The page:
The One-Minute Workout: Science Shows a Way to Get Fit That's Smarter, Faster, Shorter by Martin Gibala
My rating: 4 of 5 stars
Though this book could have been better organized and about 100 pages shorter, Gibala's overall mission, which was to show that heart-healthy exercise doesn't require a huge time commitment, is accomplished.
HITT is an acronym that stands for high intensity interval training, a somewhat old approach to training that has recently gained a lot of attention mainly because the science (as to why it works) has finally caught up.
Traditionally, it was believed that the only way to improve heart health was through prolonged moderate-intensity activities. There were several reasons for this prevailing idea of the time. But thanks to researchers like Gibala, we now know better.
With respect to reaping the cardiovascular benefits of exercise, it would seem that interval training (bouts of higher intensity exercise mixed in with recovery periods of low intensity activity) is not only equal to but even superior to training at moderate-intensities. And the best part is that it takes significantly less time.
Gibala goes into the physiology briefly, which is still in need of some clarification. He also takes on the naysayers who claim that high intensity is either too dangerous or too intimidating for those who need the cardio benefits the most. And he provides a section with specific programs, all of which have been tested in the laboratory and shown to improve cardiovascular health.
The big takeaway here is that the best way to improve the system is to tax it. The body responds to overload by becoming stronger and fitter. The greater the stress, which in the case of the heart is higher intensities, the bigger the adaptation or improvement in fitness as a result. And because high intensity/vigorous activities are not only hard to sustain, but not much fun either, interval training can be a way to reap the benefits of higher intensity exercise while minimizing the pain, but also reducing the time required by moderate intensities to reach the same goals.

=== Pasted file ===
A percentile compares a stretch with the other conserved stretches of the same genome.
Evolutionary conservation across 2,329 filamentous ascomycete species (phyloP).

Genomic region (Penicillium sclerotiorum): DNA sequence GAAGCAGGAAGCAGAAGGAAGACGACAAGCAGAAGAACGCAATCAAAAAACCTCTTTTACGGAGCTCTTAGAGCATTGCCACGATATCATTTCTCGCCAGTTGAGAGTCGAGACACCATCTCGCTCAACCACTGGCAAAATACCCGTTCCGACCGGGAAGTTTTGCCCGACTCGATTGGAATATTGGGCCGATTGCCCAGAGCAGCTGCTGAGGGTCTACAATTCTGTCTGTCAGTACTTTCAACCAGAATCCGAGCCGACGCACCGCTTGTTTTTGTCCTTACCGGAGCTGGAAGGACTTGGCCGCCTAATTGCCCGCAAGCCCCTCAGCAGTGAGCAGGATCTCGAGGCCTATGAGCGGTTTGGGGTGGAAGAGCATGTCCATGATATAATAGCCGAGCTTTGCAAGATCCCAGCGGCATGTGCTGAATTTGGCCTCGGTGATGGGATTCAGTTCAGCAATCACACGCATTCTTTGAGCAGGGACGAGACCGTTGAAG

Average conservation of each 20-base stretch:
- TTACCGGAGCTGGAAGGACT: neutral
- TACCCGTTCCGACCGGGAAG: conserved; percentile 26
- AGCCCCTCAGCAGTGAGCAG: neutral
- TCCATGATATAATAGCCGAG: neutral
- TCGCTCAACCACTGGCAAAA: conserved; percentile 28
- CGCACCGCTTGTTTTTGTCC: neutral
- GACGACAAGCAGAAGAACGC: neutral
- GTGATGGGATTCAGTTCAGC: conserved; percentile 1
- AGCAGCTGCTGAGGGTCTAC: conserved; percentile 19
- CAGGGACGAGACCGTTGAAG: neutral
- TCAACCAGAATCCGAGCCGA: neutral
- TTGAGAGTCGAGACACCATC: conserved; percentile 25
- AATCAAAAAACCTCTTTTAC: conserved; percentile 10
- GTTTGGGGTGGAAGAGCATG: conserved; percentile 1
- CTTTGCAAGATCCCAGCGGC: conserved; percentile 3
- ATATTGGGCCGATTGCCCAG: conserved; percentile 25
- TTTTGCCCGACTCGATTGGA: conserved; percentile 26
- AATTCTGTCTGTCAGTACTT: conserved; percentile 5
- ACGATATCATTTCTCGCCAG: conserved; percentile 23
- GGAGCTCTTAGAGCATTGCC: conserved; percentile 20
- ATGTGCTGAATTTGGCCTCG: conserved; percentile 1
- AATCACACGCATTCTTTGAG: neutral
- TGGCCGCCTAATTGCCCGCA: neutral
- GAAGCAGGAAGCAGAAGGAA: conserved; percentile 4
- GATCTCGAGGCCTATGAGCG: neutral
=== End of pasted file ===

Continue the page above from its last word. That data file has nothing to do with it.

He also points out that higher intensity means different things to different people. After all, what feels like a vigorous activity to someone who is significantly deconditioned is substantially different than what taxes the cardiovascular system of a conditioned athlete. The point isn't to perform some arbitrary exercise, but rather to complete exercise at an intensity that sufficiently taxes your cardiovascular system.
In truth, interval training isn't new, however, the findings of researchers like Gibala have given us new evidence that bouts of higher intensity exercise, even if it totals no more than a minute, is an effective strategy for improving cardiovascular health, not only as good as moderate-intensity exercise, but better. Gibala's hope is that people will be more likely to engage in exercise if it isn't a huge time commitment.
He's certainly right about one thing. There are a lot of people who use lack of time as an excuse for not exercising. I hear it all the time, pun intended.
The main weakness of this book is that the information feels poorly organized. It's relatively short and could have been substantially shorter. Maybe in an attempt to make the book more substantive, he drug things out. Maybe. Personally, I'd rather read a short book that gets to the point, than a long one that feels repetitive and unnecessarily so.
All in all, still a worthwhile read in part because Gibala really is an expert in his field.